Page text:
The program is driven to provide launch flexibility that meets warfighter needs while leveraging the robust U.S. commercial launch industry, which has grown significantly during the past five to seven years.
Colonel Bongiovi said that as the NSSL program embarks on a new chapter making launch services more agile and effective for the warfighter, it honors more than 25 years of EELV history — the program boasts a remarkable legacy of the successful launches of 75 National Security Space missions, placing more than $50 billion of space warfighting assets on orbit.
He added that as NSSL commences, it is focused steadfastly on the future as this is one of the most critical times in the national security space history. The program is committed to 100 percent mission success and providing the most innovative, flexible, and affordable services to meet National Security Space mission needs and maintain U.S. dominance in space.
Air Force Space Command’s Space and Missile Systems Center, located at the Los Angeles Air Force Base in El Segundo, California, is the U.S. Air Force’s center of excellence for acquiring and developing military space systems.
SMC’s portfolio includes the global positioning systems, military satellite communications, defense meteorological satellites, space launch and range systems, satellite control networks, space based infrared systems, space situational awareness capabilities, and space superiority.
DISA preparing warfighters for future, multi-domain conflicts
As stated by U.S. Navy Vice Admiral Nancy A. Norton, the director of the Defense Information Systems Agency (DISA), the agency needs to “set the globe.”
“Setting the globe” means anticipating warfighters’ future needs and approaching the agency’s combat support mission with global mindset instead of a theater-specific strategy. This planning method aligns with the joint force readiness requirements laid out in the 2018 National Defense Strategy (NDS) and the DoD Cyber Strategy, said Norton.
During the past 18 months, DISA’s Operations Center has led an agency-wide effort to examine DISA’s ability to support the warfighter against a near-peer competitor in an all-domain, trans-regional fight, said DISA’s chief of plans, Army Lieutenant Colonel Blair Sawyer. Sawyer said DISA is currently involved in four major planning efforts supporting two combatant commands and said the agency has largely provided analysis and products to support the new globally integrated campaign and contingency planning concept directed by the Chairman of the Joint Chiefs of Staff.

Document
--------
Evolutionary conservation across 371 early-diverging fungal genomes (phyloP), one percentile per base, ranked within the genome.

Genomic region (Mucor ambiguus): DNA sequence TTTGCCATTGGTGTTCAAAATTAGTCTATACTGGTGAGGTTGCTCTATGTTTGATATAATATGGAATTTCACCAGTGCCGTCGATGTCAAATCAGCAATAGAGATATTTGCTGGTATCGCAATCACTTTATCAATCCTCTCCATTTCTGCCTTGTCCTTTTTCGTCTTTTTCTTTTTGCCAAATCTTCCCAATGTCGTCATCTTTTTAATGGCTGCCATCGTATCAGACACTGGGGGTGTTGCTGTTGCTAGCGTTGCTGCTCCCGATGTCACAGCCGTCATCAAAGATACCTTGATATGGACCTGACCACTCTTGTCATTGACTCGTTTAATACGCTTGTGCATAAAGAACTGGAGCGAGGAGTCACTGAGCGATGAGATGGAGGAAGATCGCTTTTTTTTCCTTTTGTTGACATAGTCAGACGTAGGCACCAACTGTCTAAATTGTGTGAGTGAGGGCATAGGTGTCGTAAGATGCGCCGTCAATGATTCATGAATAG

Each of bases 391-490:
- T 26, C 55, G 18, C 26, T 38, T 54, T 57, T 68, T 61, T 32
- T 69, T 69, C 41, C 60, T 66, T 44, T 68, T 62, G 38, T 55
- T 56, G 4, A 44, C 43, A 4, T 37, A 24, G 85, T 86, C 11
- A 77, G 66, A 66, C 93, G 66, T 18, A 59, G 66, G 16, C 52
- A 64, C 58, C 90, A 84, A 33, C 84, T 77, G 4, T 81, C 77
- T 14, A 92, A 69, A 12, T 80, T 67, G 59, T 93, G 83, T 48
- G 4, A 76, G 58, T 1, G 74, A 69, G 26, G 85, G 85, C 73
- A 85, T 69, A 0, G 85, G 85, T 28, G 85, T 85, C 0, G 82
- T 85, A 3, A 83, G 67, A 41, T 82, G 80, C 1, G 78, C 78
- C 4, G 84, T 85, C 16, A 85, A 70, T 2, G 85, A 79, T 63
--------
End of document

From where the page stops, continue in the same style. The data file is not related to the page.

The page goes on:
This new planning concept helps integrate the joint force for engagement with long-term strategic competitors, principally China and Russia — as well as other competitors, such as North Korea, Iran, and violent extremist organizations. It also defines proposed tactics to fight and win global conflicts in the future. Developing these plans requires a holistic and integrated review process designed to improve unity of effort and mission assurance, while shifting the focus of planning from theater-specific to a global problem-focused approach, said Sawyer. He then commented that transitioning to this proactive thought process is especially important in today’s environment.
Continuously advancing technologies have signaled a paradigm shift in how battles and future wars are fought and won — the agency must shift with them.
Sawyer noted that DISA primarily builds its customers’ peacetime capabilities for day-to-day command and control. The agency’s mission now is to go to those customers and ask, ‘What will you need in regard to these capabilities in a wartime environment?’ For example, if a command processes 400,000 emails worth of data each day across the theater in peacetime, then this requirement will drastically increase in a wartime environment.
DISA is linking the business development side of DISA to the planning side, said Phil La Perla, civilian deputy of the cyber operations directorate., adding that bringing all the planners together in a joint planning group gives everyone a common operational picture and situational awareness for warfighter requirements.